Britain's Oldest Christian Bookshops Remove Koran from Shelves

Britain's oldest chain of Christian bookstores, SPCK Bookshops has announced it is to stop selling the Koran as it is "inimical" to Christianity, the Sunday Times has reported.

|PIC1|The bookshop, which was established formerly as part of the 308-year-old Society for Promoting Christian Knowledge, has made the decision to stop selling all books which are non-Christian.

The rethink in policy follows the society's sale of a majority stake to the St Stephen the Great Charitable Trust, in November 2006.

St Stephen the Great Charitable Trust is linked to the Eastern Orthodox Church.

Mark Brewer, the Texan lawyer who chairs the trust said, "Stocking books which are inimical to Christianity, which without question the Koran is, could well create the wrong impression among some that we endorse the belief systems of other religions as equal or viable alternatives," according to the Sunday Times.

The trust will aim to bring about a return to the missionary roots of SPCK, and hopes to reverse the advance of Islam and secularism. However, it is believed that the move will offend a number within the Church of England who are working towards an easing of relationships with Muslim leaders.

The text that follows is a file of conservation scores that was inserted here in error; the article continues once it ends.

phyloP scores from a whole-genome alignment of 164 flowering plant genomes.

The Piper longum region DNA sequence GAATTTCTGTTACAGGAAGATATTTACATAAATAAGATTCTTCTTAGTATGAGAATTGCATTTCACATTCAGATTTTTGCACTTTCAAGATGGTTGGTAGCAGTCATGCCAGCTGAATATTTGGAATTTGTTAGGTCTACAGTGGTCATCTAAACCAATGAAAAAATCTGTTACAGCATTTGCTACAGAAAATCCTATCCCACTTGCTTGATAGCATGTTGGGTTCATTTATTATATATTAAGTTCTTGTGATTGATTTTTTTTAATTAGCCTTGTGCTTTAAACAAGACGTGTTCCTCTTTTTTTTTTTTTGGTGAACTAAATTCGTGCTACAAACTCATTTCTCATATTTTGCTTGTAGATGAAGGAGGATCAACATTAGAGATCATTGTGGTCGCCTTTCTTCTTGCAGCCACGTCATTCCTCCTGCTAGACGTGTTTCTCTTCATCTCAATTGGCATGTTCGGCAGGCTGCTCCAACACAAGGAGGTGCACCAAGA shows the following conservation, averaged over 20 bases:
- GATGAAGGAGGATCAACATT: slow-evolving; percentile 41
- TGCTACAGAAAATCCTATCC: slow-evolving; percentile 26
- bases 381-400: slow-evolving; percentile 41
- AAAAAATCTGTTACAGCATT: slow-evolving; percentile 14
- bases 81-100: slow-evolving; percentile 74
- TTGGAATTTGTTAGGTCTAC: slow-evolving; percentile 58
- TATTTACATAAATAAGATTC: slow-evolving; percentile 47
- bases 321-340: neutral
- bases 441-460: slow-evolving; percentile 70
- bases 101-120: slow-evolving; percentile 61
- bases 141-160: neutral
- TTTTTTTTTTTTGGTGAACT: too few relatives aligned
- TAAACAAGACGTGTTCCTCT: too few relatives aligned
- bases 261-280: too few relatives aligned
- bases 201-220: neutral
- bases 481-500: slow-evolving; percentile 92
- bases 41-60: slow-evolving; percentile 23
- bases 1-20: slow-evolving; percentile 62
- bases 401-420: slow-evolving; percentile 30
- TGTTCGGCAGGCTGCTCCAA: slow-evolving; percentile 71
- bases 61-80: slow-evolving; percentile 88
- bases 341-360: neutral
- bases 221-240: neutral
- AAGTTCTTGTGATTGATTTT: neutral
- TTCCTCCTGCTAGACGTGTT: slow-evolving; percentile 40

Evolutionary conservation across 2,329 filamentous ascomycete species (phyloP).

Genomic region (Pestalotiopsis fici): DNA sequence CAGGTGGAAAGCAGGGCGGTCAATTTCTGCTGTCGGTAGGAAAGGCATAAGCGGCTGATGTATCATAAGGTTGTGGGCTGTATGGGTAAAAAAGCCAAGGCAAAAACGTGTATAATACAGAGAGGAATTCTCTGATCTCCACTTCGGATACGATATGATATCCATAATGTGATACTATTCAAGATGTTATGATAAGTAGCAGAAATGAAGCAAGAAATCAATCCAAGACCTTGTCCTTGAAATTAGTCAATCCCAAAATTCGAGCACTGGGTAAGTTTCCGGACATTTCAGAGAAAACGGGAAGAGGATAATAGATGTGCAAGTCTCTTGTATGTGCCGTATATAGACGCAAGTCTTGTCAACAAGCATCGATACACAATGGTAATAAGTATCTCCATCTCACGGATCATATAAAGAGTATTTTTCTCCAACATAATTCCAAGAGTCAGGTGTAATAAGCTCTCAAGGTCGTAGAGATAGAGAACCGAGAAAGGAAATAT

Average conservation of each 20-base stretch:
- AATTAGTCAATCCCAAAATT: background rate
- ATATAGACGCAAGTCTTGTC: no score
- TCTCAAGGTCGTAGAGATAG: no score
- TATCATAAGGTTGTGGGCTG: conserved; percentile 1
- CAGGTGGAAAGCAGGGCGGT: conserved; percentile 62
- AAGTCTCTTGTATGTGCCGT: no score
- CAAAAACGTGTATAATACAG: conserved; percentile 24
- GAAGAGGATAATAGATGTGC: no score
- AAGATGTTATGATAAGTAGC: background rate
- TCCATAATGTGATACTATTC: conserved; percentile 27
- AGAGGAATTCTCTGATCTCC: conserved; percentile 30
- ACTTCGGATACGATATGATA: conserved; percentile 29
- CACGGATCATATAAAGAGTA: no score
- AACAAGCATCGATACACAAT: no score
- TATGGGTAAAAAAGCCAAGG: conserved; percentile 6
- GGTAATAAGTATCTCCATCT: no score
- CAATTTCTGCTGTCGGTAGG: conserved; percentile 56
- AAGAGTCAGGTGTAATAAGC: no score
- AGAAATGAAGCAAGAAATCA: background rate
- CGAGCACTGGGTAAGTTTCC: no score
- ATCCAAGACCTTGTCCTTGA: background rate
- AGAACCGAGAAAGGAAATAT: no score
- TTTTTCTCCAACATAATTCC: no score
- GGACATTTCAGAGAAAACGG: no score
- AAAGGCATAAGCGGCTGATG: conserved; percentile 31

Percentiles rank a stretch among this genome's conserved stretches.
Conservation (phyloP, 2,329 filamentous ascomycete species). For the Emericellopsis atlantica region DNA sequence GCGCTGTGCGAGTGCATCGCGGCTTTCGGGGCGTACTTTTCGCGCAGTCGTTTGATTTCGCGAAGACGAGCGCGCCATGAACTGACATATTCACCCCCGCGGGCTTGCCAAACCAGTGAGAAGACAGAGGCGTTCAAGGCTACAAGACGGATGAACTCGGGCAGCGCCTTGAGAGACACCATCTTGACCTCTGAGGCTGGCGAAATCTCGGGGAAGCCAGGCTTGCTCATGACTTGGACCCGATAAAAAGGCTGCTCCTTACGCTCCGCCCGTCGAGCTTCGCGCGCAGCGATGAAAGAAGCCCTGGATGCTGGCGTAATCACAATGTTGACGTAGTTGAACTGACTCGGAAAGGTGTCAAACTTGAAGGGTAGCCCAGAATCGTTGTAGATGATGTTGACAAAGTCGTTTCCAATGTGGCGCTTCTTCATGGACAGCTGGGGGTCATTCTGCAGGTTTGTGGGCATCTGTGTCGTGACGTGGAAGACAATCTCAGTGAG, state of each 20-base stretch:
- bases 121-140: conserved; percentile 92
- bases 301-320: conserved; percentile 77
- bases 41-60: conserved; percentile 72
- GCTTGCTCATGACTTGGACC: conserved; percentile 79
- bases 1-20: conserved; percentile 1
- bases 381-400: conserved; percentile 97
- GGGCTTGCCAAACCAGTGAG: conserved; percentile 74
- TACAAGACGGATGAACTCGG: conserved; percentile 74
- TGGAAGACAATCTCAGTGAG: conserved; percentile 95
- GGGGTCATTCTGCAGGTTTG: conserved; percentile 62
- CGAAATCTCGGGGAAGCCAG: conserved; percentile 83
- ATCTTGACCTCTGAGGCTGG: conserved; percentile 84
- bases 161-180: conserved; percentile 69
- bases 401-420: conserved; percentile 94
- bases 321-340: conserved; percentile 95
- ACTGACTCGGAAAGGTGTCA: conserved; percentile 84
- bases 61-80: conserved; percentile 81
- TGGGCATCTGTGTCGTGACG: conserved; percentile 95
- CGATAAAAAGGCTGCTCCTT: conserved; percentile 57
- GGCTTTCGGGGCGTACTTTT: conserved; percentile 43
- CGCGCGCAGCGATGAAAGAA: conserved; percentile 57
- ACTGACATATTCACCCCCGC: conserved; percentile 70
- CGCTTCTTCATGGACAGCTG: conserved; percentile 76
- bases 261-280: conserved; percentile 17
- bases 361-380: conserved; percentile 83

However, the move seems to follow calls by the second-most senior clergyman in the Church of England, Archbishop of York, Rev Dr John Sentamu, and the Bishop Michael Nazir-Ali of Rochester to recover Christian values.

The trust says on its website that Britain has become "secularised in recent years and witnessed an explosion of Islam". The site added that it intends to "re- establish Christianity in areas where it has been driven out".

The organisation has also claimed, according to the Sunday Times, that England was an Orthodox country before the Norman invasion in 1066, and now plans to take over unused Church of England buildings to promote Orthodoxy across Britain.

The Society for Promoting Christian Knowledge, however, remains tightly linked to the Church of England and has kept a minority stake in the bookshops and two Anglicans sit on the board, one of whom has already stated his disagreement with the decision of SPCK.

Michael Perham, Bishop of Gloucester, said: "If I were in charge I would not have issued this instruction".

Ibrahim Mogra, chair of the inter-faith committee of the Muslim Council of Britain, said: "Islam is currently under the spotlight. It is misunderstood and has been abused by some who have carried out violence in its name. Now is the time for people to have access to the Koran and the writings of Islam. This will help people understand the faith and what makes Muslims tick," according to the Sunday Times.